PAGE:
Sunset at Angkor Wat: tourist hell
Even worse, Angkor Wat was a tiny speck far away in the distance! At first, I couldn't even find it. I walked around the hill in a circle, looking out, and saw nothing. Then a local pointed out Angkor Wat to me. (This shot was taken with maximum zoom)
I was like, "That's it?! That's so bullshit!" Totally not as impressive as the vast landscape of temple ruins in Bagan:
Bagan, now that's a real sunset. (No zoom necessary)
Overall, Angkor Wat is definitely a must-see. But I couldn't help feeling disappointed. I did still have high hopes for the last two temple complexes on my list, but they were in another country.
Lake to the side of Angkor Wat
Visas: Most Westerners can get 30-day visas on arrival. Bring US$20 and one passport-sized photo.
Flights arrive at the startlingly modern Angkor International Airport. For a third-world country, the airport is amazingly luxurious, tastefully decorated with Khmer sculptures. It looks more like a nice museum than an airport.
Many hotels will arrange to pick you up if you book in advance. Just make sure to include your flight number and arrival time with your online reservation. Otherwise, you can negotiate with a tuk-tuk driver.
Cambodia almost universally uses U.S. dollars for any transactions with tourists. Even the ATMs dispense U.S. dollars, so it's a good place to get some if you're running low on hard cash.
Don't bother exchanging money for Khmer riels. You'll get what you need when you receive change. Spend all your riel before you leave Cambodia. Just like other former Indochina countries like Laos and Vietnam, you can't exchange that money outside of the country.
Vietnam and Myanmar also have dual-currency systems. This is where they use U.S. dollars for big travel expenses like hotels and air tickets, and local currency for restaurants and markets. But in Cambodia, everything is paid with U.S. dollars.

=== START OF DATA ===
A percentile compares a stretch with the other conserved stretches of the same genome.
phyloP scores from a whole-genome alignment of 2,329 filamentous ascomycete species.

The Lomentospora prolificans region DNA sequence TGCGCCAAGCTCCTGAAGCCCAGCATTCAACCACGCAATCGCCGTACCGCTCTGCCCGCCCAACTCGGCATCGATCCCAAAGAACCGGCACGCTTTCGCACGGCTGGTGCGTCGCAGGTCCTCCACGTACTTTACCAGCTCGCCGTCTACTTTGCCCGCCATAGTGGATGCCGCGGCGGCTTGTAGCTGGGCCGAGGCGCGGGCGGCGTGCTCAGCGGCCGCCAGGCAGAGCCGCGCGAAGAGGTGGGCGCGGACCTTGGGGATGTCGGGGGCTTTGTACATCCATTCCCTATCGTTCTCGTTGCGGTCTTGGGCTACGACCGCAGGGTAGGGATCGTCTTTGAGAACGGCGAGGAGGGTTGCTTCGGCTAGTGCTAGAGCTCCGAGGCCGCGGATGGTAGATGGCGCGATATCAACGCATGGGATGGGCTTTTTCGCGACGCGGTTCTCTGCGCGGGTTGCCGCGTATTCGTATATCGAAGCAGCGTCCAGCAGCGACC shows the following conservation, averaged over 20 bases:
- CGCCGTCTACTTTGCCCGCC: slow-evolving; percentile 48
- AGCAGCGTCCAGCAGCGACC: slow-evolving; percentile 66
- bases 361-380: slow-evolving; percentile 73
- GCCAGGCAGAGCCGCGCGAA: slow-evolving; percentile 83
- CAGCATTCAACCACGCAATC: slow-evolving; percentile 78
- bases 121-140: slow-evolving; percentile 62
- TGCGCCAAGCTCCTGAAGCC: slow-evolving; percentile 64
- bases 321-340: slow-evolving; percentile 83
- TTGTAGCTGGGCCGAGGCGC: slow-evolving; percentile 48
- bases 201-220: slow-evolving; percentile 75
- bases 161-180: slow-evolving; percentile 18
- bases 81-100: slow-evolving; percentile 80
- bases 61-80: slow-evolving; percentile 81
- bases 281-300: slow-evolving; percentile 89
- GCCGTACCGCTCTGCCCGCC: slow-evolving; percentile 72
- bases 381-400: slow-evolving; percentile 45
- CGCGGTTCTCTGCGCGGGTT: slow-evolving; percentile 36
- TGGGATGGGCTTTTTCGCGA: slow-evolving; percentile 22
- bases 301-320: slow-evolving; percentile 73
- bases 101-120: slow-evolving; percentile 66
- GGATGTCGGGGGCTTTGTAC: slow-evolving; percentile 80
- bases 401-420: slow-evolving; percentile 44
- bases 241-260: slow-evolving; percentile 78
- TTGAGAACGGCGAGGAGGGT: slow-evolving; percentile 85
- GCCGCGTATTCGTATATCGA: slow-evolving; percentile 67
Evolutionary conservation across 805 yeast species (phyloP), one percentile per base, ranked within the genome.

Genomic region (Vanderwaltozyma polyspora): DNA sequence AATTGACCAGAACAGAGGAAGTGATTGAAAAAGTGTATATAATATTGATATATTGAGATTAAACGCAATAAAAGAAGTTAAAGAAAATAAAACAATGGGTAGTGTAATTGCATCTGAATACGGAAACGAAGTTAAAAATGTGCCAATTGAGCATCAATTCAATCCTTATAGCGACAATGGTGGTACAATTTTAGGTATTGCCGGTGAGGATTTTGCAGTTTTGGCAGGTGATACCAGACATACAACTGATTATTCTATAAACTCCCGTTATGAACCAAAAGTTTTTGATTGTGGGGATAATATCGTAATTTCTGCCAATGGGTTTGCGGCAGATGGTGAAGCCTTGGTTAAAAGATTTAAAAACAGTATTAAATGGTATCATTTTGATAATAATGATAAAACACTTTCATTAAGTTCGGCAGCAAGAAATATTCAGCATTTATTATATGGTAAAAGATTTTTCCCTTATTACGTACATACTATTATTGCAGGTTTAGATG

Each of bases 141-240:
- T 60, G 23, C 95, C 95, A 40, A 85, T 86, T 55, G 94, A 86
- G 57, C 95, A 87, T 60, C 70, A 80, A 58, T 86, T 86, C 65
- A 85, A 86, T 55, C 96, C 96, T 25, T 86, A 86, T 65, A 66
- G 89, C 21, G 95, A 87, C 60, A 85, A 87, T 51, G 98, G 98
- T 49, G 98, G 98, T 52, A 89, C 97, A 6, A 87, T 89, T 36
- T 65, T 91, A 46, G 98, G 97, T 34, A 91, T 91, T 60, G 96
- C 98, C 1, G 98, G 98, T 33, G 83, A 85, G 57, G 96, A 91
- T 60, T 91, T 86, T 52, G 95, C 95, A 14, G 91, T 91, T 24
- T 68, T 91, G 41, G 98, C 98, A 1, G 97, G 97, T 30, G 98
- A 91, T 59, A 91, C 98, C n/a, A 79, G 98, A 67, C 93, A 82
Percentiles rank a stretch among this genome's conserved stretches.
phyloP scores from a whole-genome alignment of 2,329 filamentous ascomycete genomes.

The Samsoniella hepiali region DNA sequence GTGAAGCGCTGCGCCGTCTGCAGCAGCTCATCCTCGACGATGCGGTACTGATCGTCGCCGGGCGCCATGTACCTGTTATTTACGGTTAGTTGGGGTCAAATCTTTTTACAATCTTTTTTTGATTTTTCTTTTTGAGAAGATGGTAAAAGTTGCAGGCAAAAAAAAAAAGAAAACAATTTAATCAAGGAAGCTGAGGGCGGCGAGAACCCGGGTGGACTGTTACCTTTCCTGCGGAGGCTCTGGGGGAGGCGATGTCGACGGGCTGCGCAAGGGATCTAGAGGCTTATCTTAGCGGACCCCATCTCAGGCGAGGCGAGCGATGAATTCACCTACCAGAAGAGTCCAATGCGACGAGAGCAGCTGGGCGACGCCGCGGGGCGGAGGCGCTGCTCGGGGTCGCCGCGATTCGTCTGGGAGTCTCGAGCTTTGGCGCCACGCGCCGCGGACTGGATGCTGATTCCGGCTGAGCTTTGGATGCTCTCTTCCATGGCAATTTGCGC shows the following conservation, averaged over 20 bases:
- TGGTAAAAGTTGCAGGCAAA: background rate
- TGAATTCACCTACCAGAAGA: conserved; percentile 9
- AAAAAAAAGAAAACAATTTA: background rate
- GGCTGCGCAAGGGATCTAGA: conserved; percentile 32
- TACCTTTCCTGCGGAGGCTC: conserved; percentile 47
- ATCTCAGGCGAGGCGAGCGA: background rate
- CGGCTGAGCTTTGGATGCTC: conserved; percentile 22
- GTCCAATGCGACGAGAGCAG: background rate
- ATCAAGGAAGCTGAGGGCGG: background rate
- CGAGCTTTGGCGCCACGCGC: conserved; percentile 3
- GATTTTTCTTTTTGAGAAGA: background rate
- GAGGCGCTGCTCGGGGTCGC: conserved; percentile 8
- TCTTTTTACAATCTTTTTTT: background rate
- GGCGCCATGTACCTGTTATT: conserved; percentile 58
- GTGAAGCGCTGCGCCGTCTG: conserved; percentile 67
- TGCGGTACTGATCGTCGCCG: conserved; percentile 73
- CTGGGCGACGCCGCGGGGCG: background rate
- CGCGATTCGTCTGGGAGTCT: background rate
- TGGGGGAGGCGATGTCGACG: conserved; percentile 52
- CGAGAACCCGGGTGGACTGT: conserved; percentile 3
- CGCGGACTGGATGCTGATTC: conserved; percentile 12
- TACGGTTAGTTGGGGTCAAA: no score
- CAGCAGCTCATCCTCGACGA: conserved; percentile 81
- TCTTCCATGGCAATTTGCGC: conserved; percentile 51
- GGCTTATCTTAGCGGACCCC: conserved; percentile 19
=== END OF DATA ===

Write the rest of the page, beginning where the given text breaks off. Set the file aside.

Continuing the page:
Where to stay
I stayed at Mandalay Inn. My room was nice and the service was friendly. For dorms, go to Siem Reap Hostel.
What to do
The main attraction are the temples of Angkor. Angkor is the name of the complex of temples, Angkor Wat is the main temple. You can do them as a tour, rent a bicycle or hire a tuk-tuk for the day. For seeing temples, I've always hired a driver, it's the most convenient way to get around.
Where to party
Pub Street is my favorite backpacker ghetto in Southeast Asia (I can't stand Khao San Road in Bangkok). Restaurants are spacious, 2-story French-style shophouses, stylishly designed and serve good food at reasonable prices. As a bonus, there are street food stalls at one end of the road if you want something cheaper and local. Best of both worlds in one place.
Share This! Posted by Marcus at 5/31/2009
Tuesday, May 12, 2009
On the move at Mae Taeng Elephant Park
"The complete backpacker package" is how my Rough Guide to Southeast Asia on a Budget describes the northern Thai city. Couldn't be more apt. Chiang Mai has temples for culture vultures, markets for bargain hunters and nightlife for partiers.
But Chiang Mai is more of a place to do stuff, not see stuff. This became
apparent when I saw the stacks of brochures all over the place. Travel
agencies and guesthouses have binders as thick as phone books about
the tours they offer.
They describe every kind of activity you could imagine: jungle trekking, elephant riding, river rafting, even more shockingly modern pursuits, like go-cart racing and paintball! Looking around at all the travel agencies, guesthouses and tour companies, I could see what Luang Prabang in Laos was trying to become.
Chiang Mai is a fun factory that could keep a traveler busy for months. As much stuff as I did, it was only a fraction of what was available. Browsing through those binders reminded me of the Choose Your Own Adventure books I read as a kid. Except for real.
Here are some of my adventures:
Bamboo river rafting with Maria and Manuel (Spain)
Ox cart riding
Doi Suthep temple
I've softened my stance on tours. I used to be militantly against any and all tours. But now I just hate package tours, where a company controls your entire trip. Day-long tours to visit attractions are fine. Convenient in that they arrange transportation and pick you up at your hotel.
Make sure you're ready to go 15-20 minutes before the tour is scheduled to start. Every time I've done a tour, the guide came to my hotel early. If they say the tour starts at 10:00 A.M., expect them to come around 9:45 A.M. The tour company has to collect guests from different hotels so they can depart from the city on time.